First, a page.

In the early days of the Biden administration, the PR decision at the top was that it would always “follow the science,” a statement that the new president said many times. This was supposed to be different from the Trump administration, at least after the summer of 2020 when the CDC lost control over the political side of the executive state.
On one hand, following The Science sounds good. However, if the “science” really means the bureaucracies and hence this slogan is just another way of passing the buck, there is a problem. The bureaucracies are unaccountable and typically default to the safest and changeless route to preserve their power over the population.
In an interview with @LesterHoltNBC from last night's broadcast, Dr. Ashish Jha, the White House Covid-19 response coordinator, addressed a judge’s decision striking down the CDC’s travel mask mandate. pic.twitter.com/7t31y9BSEX
— NBC Nightly News with Lester Holt (@NBCNightlyNews) April 22, 2022
Even so, following the DOJ’s announcement, there must have been moments of panic at the CDC. They had the hot potato and didn’t know what to do with it. Finally, they settled on the usual strategy: they threw it to an anonymous committee. Then the committee came out with a statement unsigned by anyone in particular.
Instead of citing The Science, or claiming that they knew for sure that masks were great for people, the statement started with the following sentence: “To protect CDC’s public health authority….” Notice that this doesn’t say to protect public health. It says public health AUTHORITY. Those are certainly different things.
In any case, the decision was made. The CDC “has asked DOJ to proceed with an appeal.” Ah, here we go: throw that potato back at a different agency. The CDC has merely asked! So now the DOJ will appeal, as forced by the sloganeering of the Biden administration and the deference to the CDC.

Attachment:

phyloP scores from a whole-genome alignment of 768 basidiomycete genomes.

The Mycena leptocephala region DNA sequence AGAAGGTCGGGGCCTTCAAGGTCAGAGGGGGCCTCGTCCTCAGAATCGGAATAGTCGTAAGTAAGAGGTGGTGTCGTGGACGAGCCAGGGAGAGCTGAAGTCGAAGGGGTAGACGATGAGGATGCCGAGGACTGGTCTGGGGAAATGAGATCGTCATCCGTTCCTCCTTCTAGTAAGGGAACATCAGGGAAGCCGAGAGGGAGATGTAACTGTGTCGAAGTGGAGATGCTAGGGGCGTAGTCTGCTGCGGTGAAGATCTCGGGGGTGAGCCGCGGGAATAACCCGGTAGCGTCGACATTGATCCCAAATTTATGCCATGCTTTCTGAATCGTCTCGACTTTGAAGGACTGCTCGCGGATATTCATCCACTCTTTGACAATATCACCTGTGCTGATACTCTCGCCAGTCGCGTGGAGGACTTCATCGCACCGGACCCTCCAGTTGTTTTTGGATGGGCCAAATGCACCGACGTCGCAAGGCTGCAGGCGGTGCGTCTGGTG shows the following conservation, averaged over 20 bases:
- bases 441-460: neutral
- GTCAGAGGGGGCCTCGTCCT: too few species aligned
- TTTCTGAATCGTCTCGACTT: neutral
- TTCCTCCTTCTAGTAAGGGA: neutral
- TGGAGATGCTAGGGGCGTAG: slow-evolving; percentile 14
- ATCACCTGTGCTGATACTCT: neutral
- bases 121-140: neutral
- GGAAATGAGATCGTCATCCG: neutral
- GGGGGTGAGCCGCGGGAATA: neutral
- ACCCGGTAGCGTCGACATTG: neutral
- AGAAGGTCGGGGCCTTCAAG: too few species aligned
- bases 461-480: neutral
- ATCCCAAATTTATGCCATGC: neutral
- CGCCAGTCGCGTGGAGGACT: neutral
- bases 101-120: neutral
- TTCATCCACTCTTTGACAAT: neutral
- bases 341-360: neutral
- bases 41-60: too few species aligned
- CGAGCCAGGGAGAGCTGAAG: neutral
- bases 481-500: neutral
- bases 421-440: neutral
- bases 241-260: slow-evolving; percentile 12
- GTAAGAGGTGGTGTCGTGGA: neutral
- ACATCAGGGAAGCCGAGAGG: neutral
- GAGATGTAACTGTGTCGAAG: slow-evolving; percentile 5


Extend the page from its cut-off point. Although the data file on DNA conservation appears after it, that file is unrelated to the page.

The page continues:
The results will certainly be terrible for the administration because the next court will agree with the previous court that there was never any legal basis for the mandate in the first place.
They could also issue a stay. That would be catastrophic for the Biden administration. Public anger would be out of control. Mao got away with this because he had total power. Biden does not. In fact, his poll numbers are awful.
I’ve personally never seen an example of a sadistic government that is simultaneously politically masochistic. In other words, these people not only do not understand what’s good for the country; they don’t even know what’s good for themselves!
— Kasie Hunt (@kasie) April 21, 2022
The words of the CDC statement are the chilling part. They care about their authority first and foremost, even only. This seems to be the view pervasive in Washington today, as a Cold Civil War heats up between the states and Washington.
Every day grows more intense. Every day, the conflict becomes more raw and brutal. There seems to be no end in sight because there will be no rollbacks, no apologies, no regrets, and no admission that their “authority” was an overreach all along.
Will governments have learned their lessons? Look around! We live in a world burdened by extremely arrogant and immovable public agencies that have lost public trust. The administrative state is right now as angry as the public is at them. There is a peaceful solution here but it doesn’t seem to be on the table.
If I’ve learned anything new over the last two years, it’s about the strange way in which the ruling class is impervious not only to actual research but also to the will of the people, even when it shows up in devastating polls. They seem not to regard the celebrations after the judge’s decision not as a corrective but as a challenge to overcome.
It’s all about…authority. Not public health but public-health authority. Who is in charge? That’s what’s really at issue. They say them and we say us.
Jeffrey A. Tucker is Founder and President of the Brownstone Institute and the author of many thousands of articles in the scholarly and popular press and ten books in 5 languages, most recently Liberty or Lockdown. He is also the editor of The Best of Mises. He speaks widely on topics of economics, technology, social philosophy, and culture. This article was originally published on the Brownstone Institute.